What motivates you to do better?

Marketing experts will confirm that price is not the biggest motivator for purchases. Status is. People want things that will make them look better and feel better about themselves. Generally, the price of an item figures only third on the steps of purchasing behavior, preceded by good service.

But what about receiving money instead of spending it? Is money a big motivator for performance at the work place? Alas, again no. Time and again research has shown that for most people money is not the most important matter in their working life. Basically, the feel-good factor is the biggest motivator. Thus, again, status, albeit perceived status. That great feeling of contributing and appreciation… which money cannot buy from the best of people. Read more…

US Federal Reserve Bank

There is much ado about, well, much about the United States Federal Reserve bank. As the saying goes, if the United States sneezes the world catches a cold. Whatever the US Federal Reserve decides or wherever it falters influences the world. At least until this decade when the balance of economic power shifted from the West to the East.

The Fed, as it is known, is often the subject of conspiracy theories and much derided because of the secrecy of operation of the organization. Some believe the management of the organization to be responsible for the assassination of President John F. Kennedy in 1963 because of his Executive Order 111110, designed to curb the power of the Fed executives or even break up the bank. Read more…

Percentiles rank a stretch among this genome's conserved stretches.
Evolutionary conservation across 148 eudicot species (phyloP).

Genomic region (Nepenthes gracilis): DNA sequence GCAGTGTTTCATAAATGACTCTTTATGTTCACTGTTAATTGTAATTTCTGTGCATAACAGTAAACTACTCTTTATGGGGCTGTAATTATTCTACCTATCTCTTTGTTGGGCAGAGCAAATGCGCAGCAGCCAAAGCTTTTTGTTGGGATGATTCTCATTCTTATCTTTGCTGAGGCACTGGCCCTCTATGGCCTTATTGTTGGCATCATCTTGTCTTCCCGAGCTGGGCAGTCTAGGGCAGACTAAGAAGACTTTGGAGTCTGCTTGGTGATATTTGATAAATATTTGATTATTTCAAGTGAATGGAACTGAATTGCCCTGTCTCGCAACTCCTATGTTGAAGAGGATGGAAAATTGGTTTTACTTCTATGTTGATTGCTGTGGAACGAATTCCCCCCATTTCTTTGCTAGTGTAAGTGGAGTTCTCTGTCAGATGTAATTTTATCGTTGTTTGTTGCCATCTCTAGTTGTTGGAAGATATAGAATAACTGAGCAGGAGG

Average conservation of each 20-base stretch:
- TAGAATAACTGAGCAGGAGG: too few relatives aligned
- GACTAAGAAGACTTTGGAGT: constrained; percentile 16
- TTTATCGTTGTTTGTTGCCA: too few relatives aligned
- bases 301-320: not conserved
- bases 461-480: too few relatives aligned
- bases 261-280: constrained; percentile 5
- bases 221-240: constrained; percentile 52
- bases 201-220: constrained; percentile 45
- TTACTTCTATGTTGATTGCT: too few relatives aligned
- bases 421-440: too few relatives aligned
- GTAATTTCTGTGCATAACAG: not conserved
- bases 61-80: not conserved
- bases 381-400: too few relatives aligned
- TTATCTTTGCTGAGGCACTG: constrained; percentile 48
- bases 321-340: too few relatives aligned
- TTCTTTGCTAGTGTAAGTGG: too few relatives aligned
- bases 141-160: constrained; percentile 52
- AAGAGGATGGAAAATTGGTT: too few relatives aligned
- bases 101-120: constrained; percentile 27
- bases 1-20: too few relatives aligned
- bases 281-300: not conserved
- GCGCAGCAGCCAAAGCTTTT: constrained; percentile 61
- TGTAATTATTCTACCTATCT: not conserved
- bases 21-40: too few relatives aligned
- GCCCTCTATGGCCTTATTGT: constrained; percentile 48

The day the world changed

There is a moment in life when everything changes – not only for you but for the whole world. Sometimes you can call up the exact moment when it did happen but sometimes you have to think hard to recall the day. But it is there. The day that the world changed.

James Burke, the brilliant historian TV presenter, produced a series of videos to remind us of the memorable days in history that changed, well, just about everything for everyone. It is called The Day The Universe Changed.

Early on Burke suggested that “a forthcoming revolution in communication and computer technology would allow people all over the world to exchange ideas and opinions instantaneously.” Read more…

The bubbles

Recessions should be easy to remember because they hit so hard and so often. How many recessions do you remember? 2? 10? 20?

There have been hundreds of recessions and a number of depressions throughout history. In the United States, there have been 47 recessions since 1790.

The causes for recession are war or greed or both. The biggest culprits are private bankers speculating irresponsibly with other people’s money, as can be seen in the list of recessions. Economists Hyman Minsky and Richard Koo point the finger to debt accumulation by the non-government sector. Minsky put these culprits into three types: hedge borrowers, speculative borrowers, and Ponzi borrowers. Read more…